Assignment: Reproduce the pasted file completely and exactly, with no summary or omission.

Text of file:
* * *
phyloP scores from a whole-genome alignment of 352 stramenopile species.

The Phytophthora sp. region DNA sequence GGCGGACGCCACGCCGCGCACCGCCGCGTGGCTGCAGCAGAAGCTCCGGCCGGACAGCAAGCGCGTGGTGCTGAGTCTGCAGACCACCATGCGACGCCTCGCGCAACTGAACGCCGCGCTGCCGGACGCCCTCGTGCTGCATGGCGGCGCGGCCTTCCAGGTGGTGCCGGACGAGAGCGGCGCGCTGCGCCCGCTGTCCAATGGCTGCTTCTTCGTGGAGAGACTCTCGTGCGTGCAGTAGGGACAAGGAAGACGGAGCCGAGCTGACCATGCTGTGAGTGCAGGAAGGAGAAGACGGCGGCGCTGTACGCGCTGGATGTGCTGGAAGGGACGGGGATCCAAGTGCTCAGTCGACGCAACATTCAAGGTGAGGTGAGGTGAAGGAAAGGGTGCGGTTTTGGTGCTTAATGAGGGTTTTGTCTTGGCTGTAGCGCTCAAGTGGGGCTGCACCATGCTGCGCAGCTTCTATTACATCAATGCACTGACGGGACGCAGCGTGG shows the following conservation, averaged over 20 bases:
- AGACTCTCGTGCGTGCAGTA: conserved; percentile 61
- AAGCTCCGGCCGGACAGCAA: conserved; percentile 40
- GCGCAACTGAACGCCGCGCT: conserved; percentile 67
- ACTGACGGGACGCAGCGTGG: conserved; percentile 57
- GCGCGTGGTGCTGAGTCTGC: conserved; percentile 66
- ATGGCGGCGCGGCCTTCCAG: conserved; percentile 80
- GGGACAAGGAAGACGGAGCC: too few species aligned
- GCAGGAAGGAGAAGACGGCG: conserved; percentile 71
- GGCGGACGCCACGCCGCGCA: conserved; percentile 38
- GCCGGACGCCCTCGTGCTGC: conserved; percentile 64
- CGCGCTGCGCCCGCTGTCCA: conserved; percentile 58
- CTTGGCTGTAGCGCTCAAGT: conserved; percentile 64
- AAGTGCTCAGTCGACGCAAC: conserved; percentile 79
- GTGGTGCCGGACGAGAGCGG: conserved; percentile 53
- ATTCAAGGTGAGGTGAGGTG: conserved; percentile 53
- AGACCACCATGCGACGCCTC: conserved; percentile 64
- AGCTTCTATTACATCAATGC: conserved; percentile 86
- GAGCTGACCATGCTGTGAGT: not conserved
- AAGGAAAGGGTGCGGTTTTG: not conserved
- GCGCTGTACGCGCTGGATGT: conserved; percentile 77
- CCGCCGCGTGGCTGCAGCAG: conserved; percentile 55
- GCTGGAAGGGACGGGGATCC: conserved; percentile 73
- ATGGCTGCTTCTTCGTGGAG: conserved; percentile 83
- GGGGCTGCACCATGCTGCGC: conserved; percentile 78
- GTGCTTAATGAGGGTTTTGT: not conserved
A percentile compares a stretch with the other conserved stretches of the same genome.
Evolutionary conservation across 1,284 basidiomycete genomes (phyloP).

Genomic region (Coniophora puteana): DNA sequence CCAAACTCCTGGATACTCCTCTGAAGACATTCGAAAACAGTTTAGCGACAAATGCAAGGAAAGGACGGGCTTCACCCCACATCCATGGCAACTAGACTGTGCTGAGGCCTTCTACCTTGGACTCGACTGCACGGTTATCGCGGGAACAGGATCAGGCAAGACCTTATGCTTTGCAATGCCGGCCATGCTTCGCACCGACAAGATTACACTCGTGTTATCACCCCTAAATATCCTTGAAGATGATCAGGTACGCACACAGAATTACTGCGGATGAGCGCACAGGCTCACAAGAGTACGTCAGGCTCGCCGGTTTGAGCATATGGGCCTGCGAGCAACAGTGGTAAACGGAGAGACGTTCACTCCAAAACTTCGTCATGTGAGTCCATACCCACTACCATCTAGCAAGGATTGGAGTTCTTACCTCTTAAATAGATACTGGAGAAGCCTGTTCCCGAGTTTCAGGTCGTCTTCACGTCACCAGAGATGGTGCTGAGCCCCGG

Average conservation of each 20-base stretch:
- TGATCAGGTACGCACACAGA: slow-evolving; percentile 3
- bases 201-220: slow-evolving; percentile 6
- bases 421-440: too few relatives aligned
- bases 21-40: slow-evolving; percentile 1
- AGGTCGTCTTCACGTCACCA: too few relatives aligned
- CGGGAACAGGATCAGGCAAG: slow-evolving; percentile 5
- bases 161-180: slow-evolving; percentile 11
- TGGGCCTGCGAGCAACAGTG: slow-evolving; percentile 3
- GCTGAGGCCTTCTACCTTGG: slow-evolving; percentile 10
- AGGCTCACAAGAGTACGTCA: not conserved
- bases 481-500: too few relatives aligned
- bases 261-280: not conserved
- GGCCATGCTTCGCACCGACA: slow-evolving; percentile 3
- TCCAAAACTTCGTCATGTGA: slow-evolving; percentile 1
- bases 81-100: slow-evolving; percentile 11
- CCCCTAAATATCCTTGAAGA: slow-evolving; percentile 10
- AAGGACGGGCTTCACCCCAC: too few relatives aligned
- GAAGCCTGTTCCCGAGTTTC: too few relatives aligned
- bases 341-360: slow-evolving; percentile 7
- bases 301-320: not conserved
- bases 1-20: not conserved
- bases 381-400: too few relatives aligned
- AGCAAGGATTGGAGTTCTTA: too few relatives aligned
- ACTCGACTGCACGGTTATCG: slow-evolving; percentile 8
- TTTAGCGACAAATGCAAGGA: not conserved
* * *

phyloP scores from a whole-genome alignment of 352 stramenopile species.

The Phytophthora sp. region DNA sequence GGCGGACGCCACGCCGCGCACCGCCGCGTGGCTGCAGCAGAAGCTCCGGCCGGACAGCAAGCGCGTGGTGCTGAGTCTGCAGACCACCATGCGACGCCTCGCGCAACTGAACGCCGCGCTGCCGGACGCCCTCGTGCTGCATGGCGGCGCGGCCTTCCAGGTGGTGCCGGACGAGAGCGGCGCGCTGCGCCCGCTGTCCAATGGCTGCTTCTTCGTGGAGAGACTCTCGTGCGTGCAGTAGGGACAAGGAAGACGGAGCCGAGCTGACCATGCTGTGAGTGCAGGAAGGAGAAGACGGCGGCGCTGTACGCGCTGGATGTGCTGGAAGGGACGGGGATCCAAGTGCTCAGTCGACGCAACATTCAAGGTGAGGTGAGGTGAAGGAAAGGGTGCGGTTTTGGTGCTTAATGAGGGTTTTGTCTTGGCTGTAGCGCTCAAGTGGGGCTGCACCATGCTGCGCAGCTTCTATTACATCAATGCACTGACGGGACGCAGCGTGG shows the following conservation, averaged over 20 bases:
- AGACTCTCGTGCGTGCAGTA: conserved; percentile 61
- AAGCTCCGGCCGGACAGCAA: conserved; percentile 40
- GCGCAACTGAACGCCGCGCT: conserved; percentile 67
- ACTGACGGGACGCAGCGTGG: conserved; percentile 57
- GCGCGTGGTGCTGAGTCTGC: conserved; percentile 66
- ATGGCGGCGCGGCCTTCCAG: conserved; percentile 80
- GGGACAAGGAAGACGGAGCC: too few species aligned
- GCAGGAAGGAGAAGACGGCG: conserved; percentile 71
- GGCGGACGCCACGCCGCGCA: conserved; percentile 38
- GCCGGACGCCCTCGTGCTGC: conserved; percentile 64
- CGCGCTGCGCCCGCTGTCCA: conserved; percentile 58
- CTTGGCTGTAGCGCTCAAGT: conserved; percentile 64
- AAGTGCTCAGTCGACGCAAC: conserved; percentile 79
- GTGGTGCCGGACGAGAGCGG: conserved; percentile 53
- ATTCAAGGTGAGGTGAGGTG: conserved; percentile 53
- AGACCACCATGCGACGCCTC: conserved; percentile 64
- AGCTTCTATTACATCAATGC: conserved; percentile 86
- GAGCTGACCATGCTGTGAGT: not conserved
- AAGGAAAGGGTGCGGTTTTG: not conserved
- GCGCTGTACGCGCTGGATGT: conserved; percentile 77
- CCGCCGCGTGGCTGCAGCAG: conserved; percentile 55
- GCTGGAAGGGACGGGGATCC: conserved; percentile 73
- ATGGCTGCTTCTTCGTGGAG: conserved; percentile 83
- GGGGCTGCACCATGCTGCGC: conserved; percentile 78
- GTGCTTAATGAGGGTTTTGT: not conserved
A percentile compares a stretch with the other conserved stretches of the same genome.
Evolutionary conservation across 1,284 basidiomycete genomes (phyloP).

Genomic region (Coniophora puteana): DNA sequence CCAAACTCCTGGATACTCCTCTGAAGACATTCGAAAACAGTTTAGCGACAAATGCAAGGAAAGGACGGGCTTCACCCCACATCCATGGCAACTAGACTGTGCTGAGGCCTTCTACCTTGGACTCGACTGCACGGTTATCGCGGGAACAGGATCAGGCAAGACCTTATGCTTTGCAATGCCGGCCATGCTTCGCACCGACAAGATTACACTCGTGTTATCACCCCTAAATATCCTTGAAGATGATCAGGTACGCACACAGAATTACTGCGGATGAGCGCACAGGCTCACAAGAGTACGTCAGGCTCGCCGGTTTGAGCATATGGGCCTGCGAGCAACAGTGGTAAACGGAGAGACGTTCACTCCAAAACTTCGTCATGTGAGTCCATACCCACTACCATCTAGCAAGGATTGGAGTTCTTACCTCTTAAATAGATACTGGAGAAGCCTGTTCCCGAGTTTCAGGTCGTCTTCACGTCACCAGAGATGGTGCTGAGCCCCGG

Average conservation of each 20-base stretch:
- TGATCAGGTACGCACACAGA: slow-evolving; percentile 3
- bases 201-220: slow-evolving; percentile 6
- bases 421-440: too few relatives aligned
- bases 21-40: slow-evolving; percentile 1
- AGGTCGTCTTCACGTCACCA: too few relatives aligned
- CGGGAACAGGATCAGGCAAG: slow-evolving; percentile 5
- bases 161-180: slow-evolving; percentile 11
- TGGGCCTGCGAGCAACAGTG: slow-evolving; percentile 3
- GCTGAGGCCTTCTACCTTGG: slow-evolving; percentile 10
- AGGCTCACAAGAGTACGTCA: not conserved
- bases 481-500: too few relatives aligned
- bases 261-280: not conserved
- GGCCATGCTTCGCACCGACA: slow-evolving; percentile 3
- TCCAAAACTTCGTCATGTGA: slow-evolving; percentile 1
- bases 81-100: slow-evolving; percentile 11
- CCCCTAAATATCCTTGAAGA: slow-evolving; percentile 10
- AAGGACGGGCTTCACCCCAC: too few relatives aligned
- GAAGCCTGTTCCCGAGTTTC: too few relatives aligned
- bases 341-360: slow-evolving; percentile 7
- bases 301-320: not conserved
- bases 1-20: not conserved
- bases 381-400: too few relatives aligned
- AGCAAGGATTGGAGTTCTTA: too few relatives aligned
- ACTCGACTGCACGGTTATCG: slow-evolving; percentile 8
- TTTAGCGACAAATGCAAGGA: not conserved